Wood Burning Stove at Straw Bale House

Hearthstone Wood StoveHearthstone Wood StpveHearth Stone WoodstoveWoodstove for back up heat at Eco Straw House!

My Comments:  I chose a Hearth Stone Woodstove.  Partly for its looks – the beauty of the soapstone just sang to me!  This is the smallest model they make which was a concern as I didn’t want the stove dominating and taking over the space.  I was also concerned about too much heat – I didn’t want to get ‘blown out’ if I had the stove on all day in the winter.   This size of stove is just perfect for my straw bale home.  Also the ease of lighting is a big bonus.  Stay tuned for a video on that for the next blog…….

There are many different terms for different types of stoves, firstly when talking about Wood Burning Stoves, Log Burners or Wood Burners that often refers to stoves as a collective term including stoves that burn wood, coal and/or smokeless fuel.

Wood Burning Stoves is the most common term used when referring to stoves, however this term does not necessarily indicate that a stove can only burn wood, most modern stoves are multifuel. Picking a stylish stove can transform your living space. Whether you live in a compact urban bolthole or a cosy country cottage, both traditional and contemporary stoves work equally well in either.

Stoves that only burn wood are usually referred to as Wood Burning Only Stoves; these stoves will have a different grate enabling a combustion cycle that better suits the burning of wood, increasing the stove’s efficiency. When burning wood the airflow should run over the top of the fuel, with the fuel sitting in a bed of ash.

Lighting a Wood Burning Stove can be a tricky task, some people get frustrated when lighting their stove. However, if you follow expert advice, your stove will be roaring in no time.

The best way to get your Wood Burning Stove roaring is to scrunch up or tie in knots 8-10 large sheets of newspaper and place these on the bed of the combustion chamber.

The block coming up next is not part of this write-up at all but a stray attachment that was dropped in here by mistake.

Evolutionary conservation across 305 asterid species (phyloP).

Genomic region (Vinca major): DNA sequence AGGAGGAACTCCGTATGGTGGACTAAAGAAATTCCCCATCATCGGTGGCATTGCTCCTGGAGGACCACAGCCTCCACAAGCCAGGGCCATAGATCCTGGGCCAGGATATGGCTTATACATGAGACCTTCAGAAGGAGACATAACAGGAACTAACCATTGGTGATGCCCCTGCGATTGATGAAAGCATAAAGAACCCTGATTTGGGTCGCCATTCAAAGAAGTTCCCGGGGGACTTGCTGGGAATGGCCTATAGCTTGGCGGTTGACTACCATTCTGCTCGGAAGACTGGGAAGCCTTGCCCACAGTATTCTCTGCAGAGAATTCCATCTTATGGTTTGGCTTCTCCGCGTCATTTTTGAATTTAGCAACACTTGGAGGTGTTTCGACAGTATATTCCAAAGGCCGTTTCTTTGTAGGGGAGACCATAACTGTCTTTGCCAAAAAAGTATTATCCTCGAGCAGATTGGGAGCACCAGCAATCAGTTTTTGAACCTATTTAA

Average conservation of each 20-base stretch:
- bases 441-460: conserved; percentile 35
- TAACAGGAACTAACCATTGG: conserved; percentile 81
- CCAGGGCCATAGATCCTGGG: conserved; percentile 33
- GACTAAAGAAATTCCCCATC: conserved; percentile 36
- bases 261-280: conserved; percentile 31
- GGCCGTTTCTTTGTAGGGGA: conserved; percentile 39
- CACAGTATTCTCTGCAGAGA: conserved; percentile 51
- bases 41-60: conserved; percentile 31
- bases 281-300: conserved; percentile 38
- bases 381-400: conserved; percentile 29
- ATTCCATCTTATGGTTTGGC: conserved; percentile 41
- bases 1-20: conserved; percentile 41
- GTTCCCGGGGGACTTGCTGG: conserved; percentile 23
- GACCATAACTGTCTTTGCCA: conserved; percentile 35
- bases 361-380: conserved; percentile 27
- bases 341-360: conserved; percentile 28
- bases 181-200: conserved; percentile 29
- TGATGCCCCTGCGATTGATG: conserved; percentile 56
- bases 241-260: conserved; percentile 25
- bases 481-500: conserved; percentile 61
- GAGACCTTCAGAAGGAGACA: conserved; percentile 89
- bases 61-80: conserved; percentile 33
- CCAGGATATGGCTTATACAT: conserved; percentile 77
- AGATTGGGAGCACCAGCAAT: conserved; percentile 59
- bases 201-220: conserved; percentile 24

On top of the paper place a handful of dry twigs or kindling wood and light the newspaper.

As the twigs/kindling wood take light, add more to the flames creating a small bonfire. As soon as they begin to burn, add a few dry seasoned logs to the stove, angle the logs so that the flames are hitting the angles of them. Make sure you do not suffocate the fire, if you start to see a build up of smoke, you have suffocated the fire.

Finally, close the door/doors of the stove, maintaining a 1 inch gap. This gap will create a rush of air to be drawn from the room, into the stove and up the chimney. If you have suffocated the fire, this will clear the smoke and get the fire going. Leave the door cracked like this for 10-15 minutes, or until you see appropriate.

A modern Wood Burning Stove can run at over 80% efficiency, so putting your logs in a stove rather than on a fire means you will benefit from at least three times the amount of heat.

Wood Burning Stove offer a fantastic product range with great service and most importantly at great prices. Unlike many online sites we have a large warehouse to stock our stoves so in most cases we will have the stove in stock and if ordered before 2pm will be sent out the same day to be delivered to you in 2-5 working days.

Article Source: http://EzineArticles.com/?expert=Ashlea_Dutton

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